Chrysler Heads Back UptownBill Vlasic
With the introduction this spring of the 1999 Chrysler LHS and 300M, America's No.3 U.S. auto maker is seeking to reclaim the status it gained from past luxury models such as the Imperial, New Yorker, and Fifth Avenue. This time, however, Chrysler is aiming for the entry-level, luxury-car buyer who might be tempted by the pricier Audi A6 or Lexus ES300.
The LHS and 300M "are significant to changing the image of Chrysler," says Chairman Robert Eaton, who hopes to sell 60,000 of the cars annually. The proof is in the driving, and the LHS and 300M are more than capable of holding their own. The $28,995 LHS and the $28,895 300M are built on the same platform as the middle-of-the-road Chrysler Concorde and Dodge Intrepid sedans. Like their cousins, the LHS and 300M boast cavernous trunks and loads of space in the front and rear seats. But unlike their relatives, the 300M and LHS are powered by a 3.5-liter V6 engine that kicks out a satisfying 253 horsepower. Fuel economy is 18 miles per gallon in the city and 27 on the highway.
The models' overall impression is comfortable and classy, although less refined than the competition. Both come with leather upholstery, power seats, white gauges trimmed in chrome, and a small analog clock in the center of the dash. Chrysler's imitation wood trim is an improvement over past models but still is a bit tacky for a luxury car. The exteriors, however, are striking. The LHS's tapered body is accented by sculpted headlamps and a dramatic, oversized grill. It's also about 11 inches longer than the 300M and aims for a clientele interested in elegance. The 300M is sportier. As befitting the successor to the letter-series, muscle-car nameplates of the '50s and '60s, the 300M also is more brawny, particularly in its chunky, squared-off rear.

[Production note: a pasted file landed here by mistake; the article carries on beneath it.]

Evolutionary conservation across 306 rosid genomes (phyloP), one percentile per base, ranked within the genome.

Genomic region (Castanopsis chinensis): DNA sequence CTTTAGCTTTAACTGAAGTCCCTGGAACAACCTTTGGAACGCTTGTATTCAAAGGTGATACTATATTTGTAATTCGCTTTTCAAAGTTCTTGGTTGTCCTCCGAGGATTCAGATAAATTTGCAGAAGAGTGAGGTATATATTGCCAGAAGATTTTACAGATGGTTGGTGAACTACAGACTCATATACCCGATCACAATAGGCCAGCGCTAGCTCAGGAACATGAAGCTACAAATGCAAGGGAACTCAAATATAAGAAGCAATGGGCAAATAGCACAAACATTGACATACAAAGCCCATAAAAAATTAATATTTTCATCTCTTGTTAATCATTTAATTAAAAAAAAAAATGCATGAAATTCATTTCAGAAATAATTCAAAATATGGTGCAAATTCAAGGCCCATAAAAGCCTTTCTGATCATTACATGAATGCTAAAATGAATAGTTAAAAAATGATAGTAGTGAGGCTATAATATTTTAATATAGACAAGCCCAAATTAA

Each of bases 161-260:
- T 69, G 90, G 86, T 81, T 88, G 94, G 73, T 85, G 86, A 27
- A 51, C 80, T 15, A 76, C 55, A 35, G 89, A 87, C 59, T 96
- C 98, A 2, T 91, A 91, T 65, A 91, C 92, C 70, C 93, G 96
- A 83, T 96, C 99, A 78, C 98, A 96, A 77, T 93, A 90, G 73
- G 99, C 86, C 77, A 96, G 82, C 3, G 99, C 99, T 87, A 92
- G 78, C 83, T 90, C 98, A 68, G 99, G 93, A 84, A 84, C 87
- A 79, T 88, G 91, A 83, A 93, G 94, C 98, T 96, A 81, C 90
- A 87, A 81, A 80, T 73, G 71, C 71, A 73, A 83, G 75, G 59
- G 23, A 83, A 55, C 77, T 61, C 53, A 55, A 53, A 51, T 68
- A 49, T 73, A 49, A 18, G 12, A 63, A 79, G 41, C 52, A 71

NICE TOUCH. The comparison--elegance vs. sportiness--is evident in the way the cars ride. The LHS suspension is tuned for a soft ride, while the 300M's is stiffer. The LHS comes with a four-speed automatic transmission, but the 300M's "autostick" lets you opt for manual, clutchless shifting by flicking the gearshift lever. Both cars steer fairly tightly, and their ride is quieter than any other car or truck that Chrysler makes--and on a par with the Audi and Lexus models. Four-wheel antilock disk brakes are standard, as are dual front air bags.
Also included as standard gear are air-conditioning, heated power mirrors, AM/FM stereo with CD and cassette players, and power door locks that engage when you start moving. One nice touch: On both cars, the driver's seat slides back two inches when you remove the key from the ignition, giving you extra legroom to climb out.
Options are few. The LHS has a power sunroof for $795, chrome wheels for $600, and an upgraded stereo for $215. The 300M offers a $255 "handling" package--technical upgrades that provide tighter control--which is well worth the extra cost. Some luxury-car aficionados may quibble that the LHS and 300M fall short because they aren't rear-wheel-drive and powered by V8s. They make up for that with stylish looks and fine road manners. Besides, when Chrysler merges with Daimler Benz later this year, the new company will be offering its line of rear-drive Mercedes-Benz sedans. If Chrysler wants to go after drivers making the move up to cushier vehicles, this is a nice start.